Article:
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Rashomon / one sheet / 2009 re-release / USA


Poster Poster
Rashômon (Japan - original title)
Year of Film
Akira Kurosawa
Toshirô Mifune, Machiko Kyô, Masayuki Mori, Takashi Shimura, Minoru Chiaki, Kichijirô Ueda, Noriko Honma, Daisuke Katô
Origin of Film
Genre(s) of Film
Toshirô Mifune, Machiko Kyô, Masayuki Mori, Takashi Shimura, Minoru Chiaki, Kichijirô Ueda, Noriko Honma, Daisuke Katô,
Type of Poster
One sheet
Style of Poster
Origin of Poster
Year of Poster
Kent Williams
Size (inches)
27" x 40"
SS or DS

Legendary Japanese director Akira Kurosawa‘s 1950 masterpiece Rashomon is considered by many to be his crowning achievement, which is no mean feat when you consider it’s stacked against films as beloved as Seven Samurai (1954) and Yojimbo (1961). Considered incredibly influential and ground-breaking, particularly in terms of storytelling, cinematography and editing, the film has lost none of its impact in the 60+ years since its first release. The film is essentially an investigation into the truth behind a heinous crime in which a woman is raped and her samurai husband is slain at the end of a dagger, but it’s the way that Kurosawa stages the recollections of the four key eyewitnesses that makes Rashomon so special.

The film begins as three strangers shelter under the ruins of the eponymous gate during a calamitous thunderstorm. Two of the men, a woodcutter and a priest, were witnesses to events that happened in a nearby forrest three days earlier and they begin to recount what they saw to the commoner who’s eager to hear the details of the crime. Each of the recollections feature the husband and wife and a bandit named Tajômaru (Toshirô Mifune) but each of the witnesses recall the events that led to the death of the samurai in very different ways.

Kurosawa uses a number of editing techniques to differentiate the recollections for the viewer and apparently shot the same scene with several different cameras so he could cut to another angle of the same performances as he saw fit. Mifune, a frequent collaborator, deserves special mention for his memorable portrayal of the bandit Tajomaru in each of his different ‘guises’. In the end, the viewer is left to decide which of the witnesses they believe with the director resisting the urge to wrap things up neatly. As the commoner remarks when discussing the validity of one of the recollections: ‘We all want to forget something, so we tell stories. It’s easier that way.’

American artist Kent Williams painted this stunning portrait of Tajomaru that was commissioned by Janus Films for the 2009 cinema re-release of Rashomon. The release followed an extensive 2008 restoration undertaken by the Academy Archive, the National Film Center of the National Museum of Modern Art, Tokyo, and Kadokawa Pictures. Born in 1962, Williams has lent his considerable talents to a wide range of artistic channels, including printmaking, photography, architecture and film. He is perhaps best known for his work on graphic novels for the likes of Marvel and Vertigo and in 2006 he collaborated with filmmaker Darren Aronofsky on a comic book tie-in for the sci-fi fantasy film The Fountain. His official website contains galleries of his work, as well as a biography, links to blogs and more.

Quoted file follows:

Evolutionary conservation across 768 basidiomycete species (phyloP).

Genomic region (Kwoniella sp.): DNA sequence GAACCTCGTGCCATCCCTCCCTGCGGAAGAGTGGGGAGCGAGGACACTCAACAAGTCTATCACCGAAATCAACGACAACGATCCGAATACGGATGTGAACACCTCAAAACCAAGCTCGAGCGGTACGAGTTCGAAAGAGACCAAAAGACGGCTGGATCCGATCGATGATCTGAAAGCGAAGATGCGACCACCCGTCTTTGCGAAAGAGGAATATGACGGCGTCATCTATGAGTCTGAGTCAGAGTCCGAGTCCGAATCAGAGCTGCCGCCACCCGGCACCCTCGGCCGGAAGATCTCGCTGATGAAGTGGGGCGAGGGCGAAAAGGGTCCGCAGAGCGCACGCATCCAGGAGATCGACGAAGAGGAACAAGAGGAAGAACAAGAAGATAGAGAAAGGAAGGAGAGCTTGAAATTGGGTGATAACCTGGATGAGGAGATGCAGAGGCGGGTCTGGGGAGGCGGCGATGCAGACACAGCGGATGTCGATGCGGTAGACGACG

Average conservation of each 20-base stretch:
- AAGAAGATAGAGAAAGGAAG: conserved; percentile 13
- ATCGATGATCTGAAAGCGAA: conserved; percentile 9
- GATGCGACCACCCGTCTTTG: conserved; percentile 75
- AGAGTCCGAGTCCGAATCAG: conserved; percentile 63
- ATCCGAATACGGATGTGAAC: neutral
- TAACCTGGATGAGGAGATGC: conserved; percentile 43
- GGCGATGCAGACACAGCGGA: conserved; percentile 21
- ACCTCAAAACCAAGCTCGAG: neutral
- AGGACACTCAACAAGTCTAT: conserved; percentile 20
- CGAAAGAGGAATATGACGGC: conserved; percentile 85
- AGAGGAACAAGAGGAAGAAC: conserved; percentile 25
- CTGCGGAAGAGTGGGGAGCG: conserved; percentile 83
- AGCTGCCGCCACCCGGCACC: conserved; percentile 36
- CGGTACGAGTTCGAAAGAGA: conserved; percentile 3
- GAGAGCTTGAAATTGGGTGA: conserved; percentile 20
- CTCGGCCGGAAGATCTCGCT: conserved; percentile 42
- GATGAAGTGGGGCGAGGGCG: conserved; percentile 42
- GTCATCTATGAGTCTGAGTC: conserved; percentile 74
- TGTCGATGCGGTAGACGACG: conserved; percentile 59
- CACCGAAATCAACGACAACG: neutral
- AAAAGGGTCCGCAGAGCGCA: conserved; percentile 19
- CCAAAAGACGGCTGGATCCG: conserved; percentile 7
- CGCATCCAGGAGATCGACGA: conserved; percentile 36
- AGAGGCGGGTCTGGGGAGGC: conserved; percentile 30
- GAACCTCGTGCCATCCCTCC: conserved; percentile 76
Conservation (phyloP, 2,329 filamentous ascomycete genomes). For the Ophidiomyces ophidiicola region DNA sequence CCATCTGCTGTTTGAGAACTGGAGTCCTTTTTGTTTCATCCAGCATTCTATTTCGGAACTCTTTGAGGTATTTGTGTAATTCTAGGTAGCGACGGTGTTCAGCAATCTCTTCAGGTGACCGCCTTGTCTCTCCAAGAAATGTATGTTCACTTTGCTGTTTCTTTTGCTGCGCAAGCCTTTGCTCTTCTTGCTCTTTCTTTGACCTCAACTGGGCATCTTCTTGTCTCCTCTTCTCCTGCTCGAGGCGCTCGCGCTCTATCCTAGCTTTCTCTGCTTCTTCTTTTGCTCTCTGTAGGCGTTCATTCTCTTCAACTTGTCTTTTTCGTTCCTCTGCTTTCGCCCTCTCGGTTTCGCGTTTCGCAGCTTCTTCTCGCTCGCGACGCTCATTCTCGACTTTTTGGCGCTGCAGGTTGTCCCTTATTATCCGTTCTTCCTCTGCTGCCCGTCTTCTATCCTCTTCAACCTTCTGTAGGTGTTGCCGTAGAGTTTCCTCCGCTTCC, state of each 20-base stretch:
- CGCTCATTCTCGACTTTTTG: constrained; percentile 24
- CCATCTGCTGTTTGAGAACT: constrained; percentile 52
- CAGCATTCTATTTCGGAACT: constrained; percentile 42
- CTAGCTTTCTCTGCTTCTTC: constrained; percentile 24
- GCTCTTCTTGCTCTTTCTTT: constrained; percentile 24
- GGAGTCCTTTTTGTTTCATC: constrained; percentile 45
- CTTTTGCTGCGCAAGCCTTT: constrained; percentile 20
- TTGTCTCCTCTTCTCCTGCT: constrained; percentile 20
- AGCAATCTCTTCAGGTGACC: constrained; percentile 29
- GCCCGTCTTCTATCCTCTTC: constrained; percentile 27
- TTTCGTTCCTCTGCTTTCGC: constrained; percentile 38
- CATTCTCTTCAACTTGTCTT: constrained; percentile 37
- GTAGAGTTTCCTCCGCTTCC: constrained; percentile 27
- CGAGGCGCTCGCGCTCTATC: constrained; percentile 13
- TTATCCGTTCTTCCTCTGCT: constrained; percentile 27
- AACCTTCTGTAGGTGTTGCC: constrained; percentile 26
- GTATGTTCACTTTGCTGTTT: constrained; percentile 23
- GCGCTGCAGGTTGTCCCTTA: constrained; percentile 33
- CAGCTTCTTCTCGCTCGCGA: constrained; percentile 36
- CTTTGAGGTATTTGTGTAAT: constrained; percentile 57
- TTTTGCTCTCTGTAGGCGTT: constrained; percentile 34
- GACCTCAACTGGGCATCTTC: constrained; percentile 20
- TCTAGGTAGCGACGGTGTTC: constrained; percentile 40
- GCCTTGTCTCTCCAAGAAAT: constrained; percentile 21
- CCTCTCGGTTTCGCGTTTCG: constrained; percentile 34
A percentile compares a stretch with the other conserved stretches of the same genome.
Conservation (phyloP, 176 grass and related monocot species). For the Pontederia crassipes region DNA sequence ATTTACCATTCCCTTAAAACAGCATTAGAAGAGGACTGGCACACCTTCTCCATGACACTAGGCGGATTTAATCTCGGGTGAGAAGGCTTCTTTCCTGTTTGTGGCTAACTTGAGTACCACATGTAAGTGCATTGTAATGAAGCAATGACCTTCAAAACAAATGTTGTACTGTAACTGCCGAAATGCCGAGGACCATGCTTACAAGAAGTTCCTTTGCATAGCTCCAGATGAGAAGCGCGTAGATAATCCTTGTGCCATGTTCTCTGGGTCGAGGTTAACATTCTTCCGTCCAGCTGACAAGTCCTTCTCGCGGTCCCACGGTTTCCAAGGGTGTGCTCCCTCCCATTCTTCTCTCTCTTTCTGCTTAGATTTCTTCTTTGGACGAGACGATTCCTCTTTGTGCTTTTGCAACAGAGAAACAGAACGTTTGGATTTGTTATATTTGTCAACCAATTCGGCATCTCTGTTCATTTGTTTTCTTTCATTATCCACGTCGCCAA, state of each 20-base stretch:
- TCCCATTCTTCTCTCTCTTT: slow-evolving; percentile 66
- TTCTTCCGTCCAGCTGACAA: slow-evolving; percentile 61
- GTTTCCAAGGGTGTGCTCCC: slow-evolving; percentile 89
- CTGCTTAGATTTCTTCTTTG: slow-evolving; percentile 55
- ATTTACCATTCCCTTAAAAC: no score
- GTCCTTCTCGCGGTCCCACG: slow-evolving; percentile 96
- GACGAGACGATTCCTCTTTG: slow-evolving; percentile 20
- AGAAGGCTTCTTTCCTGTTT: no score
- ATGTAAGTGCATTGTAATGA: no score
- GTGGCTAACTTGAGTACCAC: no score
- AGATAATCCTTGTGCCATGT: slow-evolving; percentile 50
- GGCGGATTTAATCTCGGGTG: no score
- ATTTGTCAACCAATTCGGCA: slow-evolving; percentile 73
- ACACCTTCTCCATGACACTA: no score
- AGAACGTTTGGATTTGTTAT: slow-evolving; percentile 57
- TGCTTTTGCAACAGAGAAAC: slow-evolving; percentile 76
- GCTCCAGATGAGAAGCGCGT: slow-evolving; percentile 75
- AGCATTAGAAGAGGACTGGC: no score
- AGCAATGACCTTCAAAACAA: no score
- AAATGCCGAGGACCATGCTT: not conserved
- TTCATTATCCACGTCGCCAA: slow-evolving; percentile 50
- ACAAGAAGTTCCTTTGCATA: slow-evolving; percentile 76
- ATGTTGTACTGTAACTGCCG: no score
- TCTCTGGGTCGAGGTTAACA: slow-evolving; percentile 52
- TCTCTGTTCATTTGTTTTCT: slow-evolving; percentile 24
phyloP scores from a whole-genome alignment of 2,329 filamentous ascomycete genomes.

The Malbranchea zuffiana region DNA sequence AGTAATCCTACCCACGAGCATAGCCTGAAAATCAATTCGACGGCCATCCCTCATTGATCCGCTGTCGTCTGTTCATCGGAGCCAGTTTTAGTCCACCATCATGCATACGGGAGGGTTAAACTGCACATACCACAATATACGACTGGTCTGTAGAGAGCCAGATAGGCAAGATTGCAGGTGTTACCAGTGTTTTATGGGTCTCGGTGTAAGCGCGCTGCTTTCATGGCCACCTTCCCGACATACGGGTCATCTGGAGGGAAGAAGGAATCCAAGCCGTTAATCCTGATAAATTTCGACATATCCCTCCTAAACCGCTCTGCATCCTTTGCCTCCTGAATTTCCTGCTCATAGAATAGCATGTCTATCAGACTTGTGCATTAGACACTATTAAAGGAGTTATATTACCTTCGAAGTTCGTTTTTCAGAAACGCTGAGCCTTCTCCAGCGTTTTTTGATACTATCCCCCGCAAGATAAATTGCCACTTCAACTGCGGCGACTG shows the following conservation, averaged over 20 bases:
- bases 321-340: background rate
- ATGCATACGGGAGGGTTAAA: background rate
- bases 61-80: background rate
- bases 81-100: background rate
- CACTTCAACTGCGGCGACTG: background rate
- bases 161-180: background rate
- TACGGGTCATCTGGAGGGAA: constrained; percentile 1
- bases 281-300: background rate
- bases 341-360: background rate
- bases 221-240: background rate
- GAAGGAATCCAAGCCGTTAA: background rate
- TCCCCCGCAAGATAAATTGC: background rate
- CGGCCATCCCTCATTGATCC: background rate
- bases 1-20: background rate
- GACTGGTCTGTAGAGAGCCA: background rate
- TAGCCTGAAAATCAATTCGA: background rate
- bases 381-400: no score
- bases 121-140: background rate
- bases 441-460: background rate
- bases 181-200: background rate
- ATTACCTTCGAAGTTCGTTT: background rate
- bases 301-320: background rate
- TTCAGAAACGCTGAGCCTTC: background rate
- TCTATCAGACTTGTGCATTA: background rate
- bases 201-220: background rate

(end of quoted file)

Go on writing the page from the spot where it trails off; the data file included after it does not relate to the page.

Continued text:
Kent’s 2009 blog post announcing the completion of this piece can be viewed here and confirms that the original artwork was realised with oil and encaustic on linen mounted on wood panel with a distressed wooden beam. This same image was used for the must-own 2012 Criterion re-release of Rashomon and the poster was available to purchase via their web shop for a number of months, which is where I picked it up from. It sadly appears to be no longer available for purchase.

Seven Samurai / B1 / 1991 re-release / Japan


Poster Poster

Seven Samurai / one sheet / 1982 re-release / USA


Poster Poster

Seven Samurai / quad / Academy Cinema / 1975 re-release / UK


Poster Poster

This poster was created by Peter Strausfeld who worked as the poster designer for the (now defunct) Academy Cinema One on Oxford Street, London. He created hundreds of posters during his career and was working on them up until his death in 1980. Peter was one of the few remaining poster designers to use the wood and linocut methods of printing, which meant all of his designs were unique and were created especially for the Academy One screening of the film. His posters are much loved by film fans and poster collectors for their striking, bold look.

Some more information on Peter here:

University of Brighton – faculty of arts (Peter was also a teacher at two Brighton colleges)

A BBC article

I’ve been able to identify the year of this poster as 1975 with thanks to Steve Moore, a friend and fellow collector, and a man called Pete Lawley who is currently (as of June 2018) writing a book about the Academy Cinema. Steve reached out to Pete and asked for help confirming the year and the author has identified several instances of the film being released at the cinemas, as follows:

18th February – 28th April 1955 – Pete has not seen a poster for this first UK release but assumes that the same, or similar artwork, was used.

13th May – 22nd December 1971 – This re-release was shown in Academy Three (effectively the third screen of the cinema) and no posters were apparently produced for this screen.

20th December 1973 – 20th February 1974 – This was shown in Academy Two and has the same artwork as this poster but has the text ‘First British Screen Presentation’ in place of the ‘For three weeks only…’ text, which is in relation to it being ‘The Complete Version’.

3rd July – 23rd July 1975 – Academy One – this poster.

31st January – 3rd March 1976 – Academy Two – Pete is unsure what poster was used for this but thinks it unlikely that they created another variant for it. More likely a snipe was used or they reused the one from 1974.